Blog

10 of our Favorite Buildings in NYC

10 of our Favorite Buildings in NYC

 In this post we selected some of our favorite buildings in the city. At DE LA SOL HOME we could be talking all day about architecture and extend this list endlessly but we kept it simple, still entertaining. We realized sometimes we walk the City without truly appreciating the history behind those places we walk by everyday.

We had fun putting this blog post together, we hope you enjoy our selection!

  1. Carnegie Hall

Commissioned by Andrew Carnegie and designed architect William Burnet Tuthill, Carnegie Hall opened in 1981. It is a national historic landmark and cultural center with its remarkable architecture design and incredible legacy. "Carnegie Hall’s mission is to present extraordinary music and musicians on the three stages of this legendary hall, to bring the transformative power of music to the widest possible audience, to provide visionary education programs, and to foster the future of music through the cultivation of new works, artists and audiences," (Carnegie Hall). The building has three different performance spaces: The Main Hall / Isaac Stern Auditorium that seats 2,804 people in five levels; the Zankel Hall with 599 seats arranged in two levels; and the Weill Recital Hall, with 268 seats. The Main Hall hosted the performances of the New York Philharmonic from 1892 to 1962.

Even though the Roof Terrace was included in the original plans by architect Burnet Tuthill, this couldn’t be accomplished during construction in the 19th Century. In 2014, the Weill Terrace was completed. The 10,000 square foot green roof, thought for public use, has trees, decorative stone, seating area and lighting features. The construction of this terrace lead the Carnegie Gall to achieve the LEED Silver certification for its energy-efficient and environmental design, as well as compliance with the NYC Green Buildings Law.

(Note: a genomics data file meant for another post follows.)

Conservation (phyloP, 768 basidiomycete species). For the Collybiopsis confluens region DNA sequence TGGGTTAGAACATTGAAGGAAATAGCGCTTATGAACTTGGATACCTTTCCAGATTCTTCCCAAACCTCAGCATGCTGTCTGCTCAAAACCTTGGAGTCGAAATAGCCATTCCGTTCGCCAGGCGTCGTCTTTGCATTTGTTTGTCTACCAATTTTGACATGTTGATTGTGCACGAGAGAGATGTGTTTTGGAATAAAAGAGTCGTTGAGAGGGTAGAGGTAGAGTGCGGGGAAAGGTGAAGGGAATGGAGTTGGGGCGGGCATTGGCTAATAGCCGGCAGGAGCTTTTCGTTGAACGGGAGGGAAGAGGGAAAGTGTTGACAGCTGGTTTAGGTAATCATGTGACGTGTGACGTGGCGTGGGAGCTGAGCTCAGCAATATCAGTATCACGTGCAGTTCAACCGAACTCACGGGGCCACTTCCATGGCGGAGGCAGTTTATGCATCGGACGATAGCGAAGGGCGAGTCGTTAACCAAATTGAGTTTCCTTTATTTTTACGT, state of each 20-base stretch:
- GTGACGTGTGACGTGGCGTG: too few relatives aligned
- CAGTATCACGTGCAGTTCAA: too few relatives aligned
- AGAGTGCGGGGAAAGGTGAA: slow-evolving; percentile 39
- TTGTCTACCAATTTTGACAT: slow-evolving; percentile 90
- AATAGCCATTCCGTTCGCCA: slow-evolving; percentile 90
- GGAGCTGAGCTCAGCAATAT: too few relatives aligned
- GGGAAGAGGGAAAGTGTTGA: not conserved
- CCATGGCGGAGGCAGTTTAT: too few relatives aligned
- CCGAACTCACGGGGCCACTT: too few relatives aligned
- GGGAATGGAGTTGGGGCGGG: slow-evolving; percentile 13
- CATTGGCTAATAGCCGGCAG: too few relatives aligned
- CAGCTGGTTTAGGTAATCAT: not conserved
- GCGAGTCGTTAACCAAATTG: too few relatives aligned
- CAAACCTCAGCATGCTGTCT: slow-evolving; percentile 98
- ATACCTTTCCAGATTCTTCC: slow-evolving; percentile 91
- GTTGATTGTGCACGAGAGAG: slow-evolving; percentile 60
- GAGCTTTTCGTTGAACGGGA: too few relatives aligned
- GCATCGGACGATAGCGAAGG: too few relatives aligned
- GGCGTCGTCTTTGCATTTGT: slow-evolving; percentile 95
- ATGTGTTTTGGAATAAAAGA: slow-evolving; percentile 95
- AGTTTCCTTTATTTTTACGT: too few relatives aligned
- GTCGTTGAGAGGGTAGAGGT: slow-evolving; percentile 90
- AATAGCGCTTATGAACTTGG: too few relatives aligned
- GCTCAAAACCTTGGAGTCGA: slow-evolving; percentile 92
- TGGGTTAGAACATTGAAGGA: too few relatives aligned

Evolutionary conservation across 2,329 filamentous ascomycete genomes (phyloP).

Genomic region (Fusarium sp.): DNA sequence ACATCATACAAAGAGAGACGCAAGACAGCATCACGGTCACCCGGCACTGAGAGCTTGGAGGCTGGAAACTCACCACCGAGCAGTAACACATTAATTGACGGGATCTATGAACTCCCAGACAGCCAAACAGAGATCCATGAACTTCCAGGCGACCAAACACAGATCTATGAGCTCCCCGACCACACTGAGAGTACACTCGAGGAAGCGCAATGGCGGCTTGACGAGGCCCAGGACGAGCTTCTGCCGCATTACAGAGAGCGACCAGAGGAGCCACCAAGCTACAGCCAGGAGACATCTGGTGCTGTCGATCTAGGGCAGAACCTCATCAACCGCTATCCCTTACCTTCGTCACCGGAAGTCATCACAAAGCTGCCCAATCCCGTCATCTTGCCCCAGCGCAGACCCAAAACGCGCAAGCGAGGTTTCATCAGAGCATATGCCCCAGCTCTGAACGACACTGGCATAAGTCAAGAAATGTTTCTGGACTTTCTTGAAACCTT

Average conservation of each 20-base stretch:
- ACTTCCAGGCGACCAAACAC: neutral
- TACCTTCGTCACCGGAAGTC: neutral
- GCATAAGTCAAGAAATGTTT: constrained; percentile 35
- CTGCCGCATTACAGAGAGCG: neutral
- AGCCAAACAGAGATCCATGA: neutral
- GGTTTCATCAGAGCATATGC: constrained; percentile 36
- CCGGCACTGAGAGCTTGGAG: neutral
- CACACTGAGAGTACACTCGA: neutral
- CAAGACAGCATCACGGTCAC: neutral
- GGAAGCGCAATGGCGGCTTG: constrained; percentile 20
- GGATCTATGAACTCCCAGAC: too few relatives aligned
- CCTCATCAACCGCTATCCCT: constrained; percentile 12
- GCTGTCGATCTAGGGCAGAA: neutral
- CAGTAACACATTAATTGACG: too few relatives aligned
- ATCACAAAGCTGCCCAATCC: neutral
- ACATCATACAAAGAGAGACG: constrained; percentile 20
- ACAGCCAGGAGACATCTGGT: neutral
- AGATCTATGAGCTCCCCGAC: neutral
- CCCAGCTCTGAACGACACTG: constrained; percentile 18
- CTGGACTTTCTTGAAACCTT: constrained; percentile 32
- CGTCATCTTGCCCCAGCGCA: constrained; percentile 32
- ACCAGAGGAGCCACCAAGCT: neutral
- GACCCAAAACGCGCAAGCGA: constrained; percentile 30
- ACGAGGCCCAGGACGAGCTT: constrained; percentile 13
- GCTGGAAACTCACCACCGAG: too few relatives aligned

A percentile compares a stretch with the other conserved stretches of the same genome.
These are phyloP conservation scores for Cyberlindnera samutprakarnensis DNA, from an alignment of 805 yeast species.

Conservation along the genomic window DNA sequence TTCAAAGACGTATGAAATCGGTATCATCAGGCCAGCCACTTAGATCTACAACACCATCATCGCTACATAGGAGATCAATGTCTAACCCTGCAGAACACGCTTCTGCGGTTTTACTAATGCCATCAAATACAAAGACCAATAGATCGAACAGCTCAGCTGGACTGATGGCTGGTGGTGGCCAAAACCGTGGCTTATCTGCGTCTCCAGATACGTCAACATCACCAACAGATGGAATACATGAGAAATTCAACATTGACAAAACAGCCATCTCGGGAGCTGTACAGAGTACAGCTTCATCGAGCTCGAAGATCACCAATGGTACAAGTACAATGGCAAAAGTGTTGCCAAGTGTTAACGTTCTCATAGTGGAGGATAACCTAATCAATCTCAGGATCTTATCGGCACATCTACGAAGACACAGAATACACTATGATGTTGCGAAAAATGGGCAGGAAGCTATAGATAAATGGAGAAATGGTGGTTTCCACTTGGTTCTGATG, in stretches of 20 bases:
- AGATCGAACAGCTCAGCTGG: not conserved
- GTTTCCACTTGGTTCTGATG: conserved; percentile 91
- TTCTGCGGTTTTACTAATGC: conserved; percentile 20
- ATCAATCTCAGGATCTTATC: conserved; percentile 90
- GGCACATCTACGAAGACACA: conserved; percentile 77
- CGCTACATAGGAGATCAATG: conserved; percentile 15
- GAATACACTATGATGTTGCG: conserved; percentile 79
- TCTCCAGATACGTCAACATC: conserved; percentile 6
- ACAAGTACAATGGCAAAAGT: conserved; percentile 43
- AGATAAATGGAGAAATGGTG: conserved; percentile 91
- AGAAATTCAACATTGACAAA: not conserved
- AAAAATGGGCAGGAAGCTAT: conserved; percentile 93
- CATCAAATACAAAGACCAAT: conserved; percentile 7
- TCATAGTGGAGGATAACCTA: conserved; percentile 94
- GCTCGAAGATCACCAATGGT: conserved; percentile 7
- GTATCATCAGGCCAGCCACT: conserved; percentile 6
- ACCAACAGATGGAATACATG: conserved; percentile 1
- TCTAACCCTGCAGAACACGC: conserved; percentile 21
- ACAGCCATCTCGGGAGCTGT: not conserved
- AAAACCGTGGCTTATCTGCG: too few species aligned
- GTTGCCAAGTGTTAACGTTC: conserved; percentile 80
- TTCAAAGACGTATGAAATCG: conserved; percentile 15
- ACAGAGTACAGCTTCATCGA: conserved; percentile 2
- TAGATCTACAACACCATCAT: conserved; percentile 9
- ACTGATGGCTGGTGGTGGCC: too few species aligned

Music plays a great part of Sole’s life. Every aspect of her life is influenced by this art. For this reason, the Carnegie Hall is one of our chosen buildings in this architectural curation of the city. Another reason why we love the building is because of its eco-friendly initiative with the incorporation of the terrace. At DE LA SOL we embrace Green Buildings and sustainable practices.

 

  1. The Hotel Chelsea

The Hotel Chelsea was designed by architect Philip Hubert and built in 1884 as a co-operative apartment building. Hubert believed communal living across economic classes. For this reason, he designed diverse living quarters inside the building: small working-class flats, luxury grand residences, painter’s studios, and common areas - roof garden, restaurant, where they all met. Even though this idea failed, the hotel was the tallest building unit 1899. In 1905 it reopened as a hotel.

Known to painters, writers, filmmakers and musicians, it was the most freestyle and cheapest place to stay in the city. The Hotel Chelsea was the nourishing place where free spirits and creativity flourished. In 1966 the building has been a designated New York City landmark, due to its “special character, special historical and aesthetic interest and value as part of the development, heritage and cultural characteristics of New York City.” A few years later, in 1977, it was designated by the National Register of Historic Places.

We consider The Hotel Chelsea to be more than a building, more like a living legend. Here Hotel Jack Kerouac wrote On the Road (1957); Bob Dylan penned Sad-Eyed Lady of the Lowlands (1965); Madonna photographed her book Sex (1992); Leonard Cohen composed Chelsea Hotel #2 (about Janis Joplin); Arthur C. Clarke wrote 2001: An Space Odyssey; and Arthur Miller recovered from split with Marilyn Monroe. And if those walls would speak...since people like Mark Twain, Sarah Bernhardt, Jimi Hendrix, Andy Warhol, Frida Kahlo, Allen Ginsberg, Iggy Pop, Brendan Behan, Simone de Beauvoir, Tennessee Williams, Stanley Kubrick, Dee Dee Ramone, Jackson Pollock – they all slept at The Chelsea Hotel.

We relate de bohemian vibe of the hotel with the one of DE LA SOL Home. Products such as our Sefed Plate, our Baskets and the texture of our Additri Throw translates us to this emblematic building. Also, the hotel hosted and was home for some of Sole’s favorite artists of all times.

 

  1. 520 w 28th St